Yankees: Rays hitting Luke Voit raises questions about Kevin Cash’s whining


Remember last year when Masahiro Tanaka hit Joey Wendle with a 92 MPH fastball in the first inning of a random regular season game and Tampa Bay Rays manager Kevin Cash claimed it was intentional? In fact, he said it was “as clear as day.”


Then the New York Yankees really escalated things when closer Aroldis Chapman threw a blistering fastball over Mike Brosseau’s head. That prompted Cash to incessantly whine after the game, claiming he had a “stable of guys who throw 98 MPH,” seemingly threatening the Yankees for their actions … while calling them unprofessional.

At the end of the rant, he said “somebody has to tell me who’s hit who more” and that there hasn’t been a single pitch thrown with intent by any of his guys ever since Andrew Kittredge nearly decapitated catcher Austin Romine.

Regardless of who’s hit who more, the Rays have had a rich history of going up and in to Yankees hitters over the last few years. That much is factual.

After crying earlier this year about three of their batters getting hit in three straight games (whoops!), the Rays managed to hit Luke Voit on the hand in his first game of 2021 on Tuesday after missing the start of the season due to knee surgery.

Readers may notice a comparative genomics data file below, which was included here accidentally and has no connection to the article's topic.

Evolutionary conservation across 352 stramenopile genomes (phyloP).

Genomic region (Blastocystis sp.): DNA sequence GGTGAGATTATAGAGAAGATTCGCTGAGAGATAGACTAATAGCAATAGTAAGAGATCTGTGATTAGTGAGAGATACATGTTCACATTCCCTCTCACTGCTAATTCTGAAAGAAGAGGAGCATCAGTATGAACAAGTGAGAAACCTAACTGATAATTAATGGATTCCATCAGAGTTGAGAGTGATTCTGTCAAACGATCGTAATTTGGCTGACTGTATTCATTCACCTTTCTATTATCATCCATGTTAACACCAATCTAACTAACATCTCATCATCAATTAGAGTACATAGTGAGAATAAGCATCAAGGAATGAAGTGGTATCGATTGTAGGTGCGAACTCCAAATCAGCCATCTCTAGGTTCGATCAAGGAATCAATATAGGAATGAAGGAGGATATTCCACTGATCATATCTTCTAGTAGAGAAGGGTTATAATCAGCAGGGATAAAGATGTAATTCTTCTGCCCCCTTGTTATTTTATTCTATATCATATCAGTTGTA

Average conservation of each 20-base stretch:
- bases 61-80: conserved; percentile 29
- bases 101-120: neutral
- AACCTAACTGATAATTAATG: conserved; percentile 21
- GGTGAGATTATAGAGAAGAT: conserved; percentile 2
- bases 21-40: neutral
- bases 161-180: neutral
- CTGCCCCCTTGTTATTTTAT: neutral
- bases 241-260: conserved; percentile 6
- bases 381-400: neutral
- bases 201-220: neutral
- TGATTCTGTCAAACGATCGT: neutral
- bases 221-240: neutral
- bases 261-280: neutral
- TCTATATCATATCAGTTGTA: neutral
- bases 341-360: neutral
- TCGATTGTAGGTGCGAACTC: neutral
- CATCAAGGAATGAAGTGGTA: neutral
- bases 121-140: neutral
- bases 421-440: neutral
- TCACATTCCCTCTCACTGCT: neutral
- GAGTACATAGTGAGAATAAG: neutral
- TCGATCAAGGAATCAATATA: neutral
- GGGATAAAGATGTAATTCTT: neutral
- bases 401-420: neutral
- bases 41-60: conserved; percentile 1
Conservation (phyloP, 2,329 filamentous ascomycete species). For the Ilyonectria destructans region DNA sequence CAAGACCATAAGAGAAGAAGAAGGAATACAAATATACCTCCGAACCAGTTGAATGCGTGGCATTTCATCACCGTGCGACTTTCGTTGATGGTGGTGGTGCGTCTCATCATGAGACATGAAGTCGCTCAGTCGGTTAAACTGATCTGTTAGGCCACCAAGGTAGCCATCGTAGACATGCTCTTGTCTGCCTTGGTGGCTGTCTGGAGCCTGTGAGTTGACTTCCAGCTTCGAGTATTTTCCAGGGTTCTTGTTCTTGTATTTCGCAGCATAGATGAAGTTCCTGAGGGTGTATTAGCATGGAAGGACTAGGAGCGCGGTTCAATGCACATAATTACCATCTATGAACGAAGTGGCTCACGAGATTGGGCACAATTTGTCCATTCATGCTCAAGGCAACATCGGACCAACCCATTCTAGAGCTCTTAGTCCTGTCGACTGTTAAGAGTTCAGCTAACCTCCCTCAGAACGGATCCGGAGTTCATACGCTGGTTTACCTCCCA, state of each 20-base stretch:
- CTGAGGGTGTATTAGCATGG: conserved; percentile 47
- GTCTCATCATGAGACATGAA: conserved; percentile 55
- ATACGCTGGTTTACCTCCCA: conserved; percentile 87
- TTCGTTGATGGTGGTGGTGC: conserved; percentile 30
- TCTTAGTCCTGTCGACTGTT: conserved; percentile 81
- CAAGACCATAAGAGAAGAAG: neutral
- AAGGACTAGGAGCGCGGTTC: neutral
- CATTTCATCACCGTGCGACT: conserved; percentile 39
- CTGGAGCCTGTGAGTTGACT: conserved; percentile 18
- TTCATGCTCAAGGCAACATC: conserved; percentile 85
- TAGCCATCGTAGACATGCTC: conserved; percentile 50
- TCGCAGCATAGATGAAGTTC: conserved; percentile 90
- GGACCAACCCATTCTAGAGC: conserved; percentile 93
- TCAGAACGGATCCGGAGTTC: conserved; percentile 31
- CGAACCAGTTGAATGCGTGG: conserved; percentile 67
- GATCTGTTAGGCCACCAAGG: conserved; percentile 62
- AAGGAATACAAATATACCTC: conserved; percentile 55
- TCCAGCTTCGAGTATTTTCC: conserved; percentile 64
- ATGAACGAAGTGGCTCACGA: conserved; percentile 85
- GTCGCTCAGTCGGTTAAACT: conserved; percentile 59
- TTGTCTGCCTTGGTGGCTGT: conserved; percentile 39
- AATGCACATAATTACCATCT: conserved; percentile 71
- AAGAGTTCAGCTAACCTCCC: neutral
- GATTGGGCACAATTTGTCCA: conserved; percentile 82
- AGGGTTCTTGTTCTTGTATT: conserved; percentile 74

Funny how it’s sarcastically deemed a “coincidence” when your guys get hit, but Voit’s second at-bat of the year features a beanball?

Did we mention the FIRST pitch of the game was up and in on DJ LeMahieu?

We can’t help but count after the Rays have done their best to make the entire world know that they’ve been mistreated in the batter’s box by their division rival.

All in all, it’s probably most reasonable to assume that hitters will get thrown to inside during a given baseball game. In fact, there was a report from Tuesday suggesting pitchers in the modern game are becoming less and less accurate.

It’s scary, we get it. It’s uncomfortable for everyone, though!

Just because tensions are naturally higher in these matchups doesn’t mean every pitch is whizzing by with intent. And if that’s what you want to assume, then we’d love to know why Luis Patiño decided to buzz LeMahieu and Voit.